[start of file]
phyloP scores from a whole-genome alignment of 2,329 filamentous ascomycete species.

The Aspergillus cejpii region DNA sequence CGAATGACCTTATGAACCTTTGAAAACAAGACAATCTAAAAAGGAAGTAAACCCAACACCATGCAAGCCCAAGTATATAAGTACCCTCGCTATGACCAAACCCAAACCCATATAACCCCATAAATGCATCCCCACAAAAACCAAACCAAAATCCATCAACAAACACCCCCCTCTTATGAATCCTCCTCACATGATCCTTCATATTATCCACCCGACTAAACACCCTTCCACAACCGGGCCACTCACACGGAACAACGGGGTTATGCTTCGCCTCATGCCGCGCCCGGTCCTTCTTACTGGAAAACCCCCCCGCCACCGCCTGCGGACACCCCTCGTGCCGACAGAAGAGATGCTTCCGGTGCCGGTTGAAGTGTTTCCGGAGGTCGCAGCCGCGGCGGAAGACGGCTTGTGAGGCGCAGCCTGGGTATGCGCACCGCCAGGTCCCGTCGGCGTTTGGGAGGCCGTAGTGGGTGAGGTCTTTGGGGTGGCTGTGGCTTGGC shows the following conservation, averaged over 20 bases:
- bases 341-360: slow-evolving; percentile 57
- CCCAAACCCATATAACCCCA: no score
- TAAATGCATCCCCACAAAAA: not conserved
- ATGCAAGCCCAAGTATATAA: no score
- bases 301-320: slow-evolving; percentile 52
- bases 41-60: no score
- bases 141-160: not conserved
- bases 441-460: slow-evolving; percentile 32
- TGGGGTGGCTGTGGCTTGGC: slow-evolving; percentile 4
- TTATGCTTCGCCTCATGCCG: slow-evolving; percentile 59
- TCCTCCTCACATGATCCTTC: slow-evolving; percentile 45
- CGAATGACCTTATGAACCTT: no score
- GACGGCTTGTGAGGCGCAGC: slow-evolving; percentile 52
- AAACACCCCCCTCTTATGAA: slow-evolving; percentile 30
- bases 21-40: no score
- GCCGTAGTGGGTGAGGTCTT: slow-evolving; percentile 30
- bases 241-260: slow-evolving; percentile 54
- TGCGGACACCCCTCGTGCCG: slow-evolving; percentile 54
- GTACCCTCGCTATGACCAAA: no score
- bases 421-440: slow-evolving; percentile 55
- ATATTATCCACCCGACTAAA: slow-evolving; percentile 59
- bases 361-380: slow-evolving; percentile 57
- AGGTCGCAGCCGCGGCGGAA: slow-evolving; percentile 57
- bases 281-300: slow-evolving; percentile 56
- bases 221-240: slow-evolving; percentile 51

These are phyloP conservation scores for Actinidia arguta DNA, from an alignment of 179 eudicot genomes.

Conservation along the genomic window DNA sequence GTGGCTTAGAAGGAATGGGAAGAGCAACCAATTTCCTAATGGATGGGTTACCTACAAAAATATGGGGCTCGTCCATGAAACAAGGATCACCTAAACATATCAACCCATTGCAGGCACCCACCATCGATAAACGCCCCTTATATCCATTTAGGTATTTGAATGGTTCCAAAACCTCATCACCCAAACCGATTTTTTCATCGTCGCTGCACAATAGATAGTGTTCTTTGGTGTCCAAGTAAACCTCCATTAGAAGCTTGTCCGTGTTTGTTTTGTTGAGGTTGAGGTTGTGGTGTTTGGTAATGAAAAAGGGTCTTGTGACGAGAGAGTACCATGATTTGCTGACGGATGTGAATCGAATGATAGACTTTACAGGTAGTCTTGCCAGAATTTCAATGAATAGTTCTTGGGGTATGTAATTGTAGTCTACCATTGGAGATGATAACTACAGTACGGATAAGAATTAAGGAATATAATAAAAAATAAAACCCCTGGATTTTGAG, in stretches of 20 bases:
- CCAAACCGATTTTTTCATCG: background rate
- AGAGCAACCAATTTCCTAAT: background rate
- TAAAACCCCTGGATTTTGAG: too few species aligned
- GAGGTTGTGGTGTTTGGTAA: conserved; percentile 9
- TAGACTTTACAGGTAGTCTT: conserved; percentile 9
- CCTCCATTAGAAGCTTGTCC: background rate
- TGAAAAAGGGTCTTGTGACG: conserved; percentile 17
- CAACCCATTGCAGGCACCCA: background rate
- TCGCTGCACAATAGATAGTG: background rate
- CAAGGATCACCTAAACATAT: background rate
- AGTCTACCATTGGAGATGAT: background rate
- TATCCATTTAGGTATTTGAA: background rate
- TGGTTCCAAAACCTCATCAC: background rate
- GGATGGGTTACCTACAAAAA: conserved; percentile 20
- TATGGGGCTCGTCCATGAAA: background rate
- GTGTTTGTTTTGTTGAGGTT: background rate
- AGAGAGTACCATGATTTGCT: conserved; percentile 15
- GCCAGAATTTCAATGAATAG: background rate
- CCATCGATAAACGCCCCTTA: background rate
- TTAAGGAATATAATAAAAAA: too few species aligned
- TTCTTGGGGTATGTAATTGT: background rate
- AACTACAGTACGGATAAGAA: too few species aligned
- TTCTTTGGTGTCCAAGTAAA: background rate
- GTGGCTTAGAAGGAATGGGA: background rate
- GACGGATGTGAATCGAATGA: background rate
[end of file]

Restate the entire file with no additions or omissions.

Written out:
phyloP scores from a whole-genome alignment of 2,329 filamentous ascomycete species.

The Aspergillus cejpii region DNA sequence CGAATGACCTTATGAACCTTTGAAAACAAGACAATCTAAAAAGGAAGTAAACCCAACACCATGCAAGCCCAAGTATATAAGTACCCTCGCTATGACCAAACCCAAACCCATATAACCCCATAAATGCATCCCCACAAAAACCAAACCAAAATCCATCAACAAACACCCCCCTCTTATGAATCCTCCTCACATGATCCTTCATATTATCCACCCGACTAAACACCCTTCCACAACCGGGCCACTCACACGGAACAACGGGGTTATGCTTCGCCTCATGCCGCGCCCGGTCCTTCTTACTGGAAAACCCCCCCGCCACCGCCTGCGGACACCCCTCGTGCCGACAGAAGAGATGCTTCCGGTGCCGGTTGAAGTGTTTCCGGAGGTCGCAGCCGCGGCGGAAGACGGCTTGTGAGGCGCAGCCTGGGTATGCGCACCGCCAGGTCCCGTCGGCGTTTGGGAGGCCGTAGTGGGTGAGGTCTTTGGGGTGGCTGTGGCTTGGC shows the following conservation, averaged over 20 bases:
- bases 341-360: slow-evolving; percentile 57
- CCCAAACCCATATAACCCCA: no score
- TAAATGCATCCCCACAAAAA: not conserved
- ATGCAAGCCCAAGTATATAA: no score
- bases 301-320: slow-evolving; percentile 52
- bases 41-60: no score
- bases 141-160: not conserved
- bases 441-460: slow-evolving; percentile 32
- TGGGGTGGCTGTGGCTTGGC: slow-evolving; percentile 4
- TTATGCTTCGCCTCATGCCG: slow-evolving; percentile 59
- TCCTCCTCACATGATCCTTC: slow-evolving; percentile 45
- CGAATGACCTTATGAACCTT: no score
- GACGGCTTGTGAGGCGCAGC: slow-evolving; percentile 52
- AAACACCCCCCTCTTATGAA: slow-evolving; percentile 30
- bases 21-40: no score
- GCCGTAGTGGGTGAGGTCTT: slow-evolving; percentile 30
- bases 241-260: slow-evolving; percentile 54
- TGCGGACACCCCTCGTGCCG: slow-evolving; percentile 54
- GTACCCTCGCTATGACCAAA: no score
- bases 421-440: slow-evolving; percentile 55
- ATATTATCCACCCGACTAAA: slow-evolving; percentile 59
- bases 361-380: slow-evolving; percentile 57
- AGGTCGCAGCCGCGGCGGAA: slow-evolving; percentile 57
- bases 281-300: slow-evolving; percentile 56
- bases 221-240: slow-evolving; percentile 51

These are phyloP conservation scores for Actinidia arguta DNA, from an alignment of 179 eudicot genomes.

Conservation along the genomic window DNA sequence GTGGCTTAGAAGGAATGGGAAGAGCAACCAATTTCCTAATGGATGGGTTACCTACAAAAATATGGGGCTCGTCCATGAAACAAGGATCACCTAAACATATCAACCCATTGCAGGCACCCACCATCGATAAACGCCCCTTATATCCATTTAGGTATTTGAATGGTTCCAAAACCTCATCACCCAAACCGATTTTTTCATCGTCGCTGCACAATAGATAGTGTTCTTTGGTGTCCAAGTAAACCTCCATTAGAAGCTTGTCCGTGTTTGTTTTGTTGAGGTTGAGGTTGTGGTGTTTGGTAATGAAAAAGGGTCTTGTGACGAGAGAGTACCATGATTTGCTGACGGATGTGAATCGAATGATAGACTTTACAGGTAGTCTTGCCAGAATTTCAATGAATAGTTCTTGGGGTATGTAATTGTAGTCTACCATTGGAGATGATAACTACAGTACGGATAAGAATTAAGGAATATAATAAAAAATAAAACCCCTGGATTTTGAG, in stretches of 20 bases:
- CCAAACCGATTTTTTCATCG: background rate
- AGAGCAACCAATTTCCTAAT: background rate
- TAAAACCCCTGGATTTTGAG: too few species aligned
- GAGGTTGTGGTGTTTGGTAA: conserved; percentile 9
- TAGACTTTACAGGTAGTCTT: conserved; percentile 9
- CCTCCATTAGAAGCTTGTCC: background rate
- TGAAAAAGGGTCTTGTGACG: conserved; percentile 17
- CAACCCATTGCAGGCACCCA: background rate
- TCGCTGCACAATAGATAGTG: background rate
- CAAGGATCACCTAAACATAT: background rate
- AGTCTACCATTGGAGATGAT: background rate
- TATCCATTTAGGTATTTGAA: background rate
- TGGTTCCAAAACCTCATCAC: background rate
- GGATGGGTTACCTACAAAAA: conserved; percentile 20
- TATGGGGCTCGTCCATGAAA: background rate
- GTGTTTGTTTTGTTGAGGTT: background rate
- AGAGAGTACCATGATTTGCT: conserved; percentile 15
- GCCAGAATTTCAATGAATAG: background rate
- CCATCGATAAACGCCCCTTA: background rate
- TTAAGGAATATAATAAAAAA: too few species aligned
- TTCTTGGGGTATGTAATTGT: background rate
- AACTACAGTACGGATAAGAA: too few species aligned
- TTCTTTGGTGTCCAAGTAAA: background rate
- GTGGCTTAGAAGGAATGGGA: background rate
- GACGGATGTGAATCGAATGA: background rate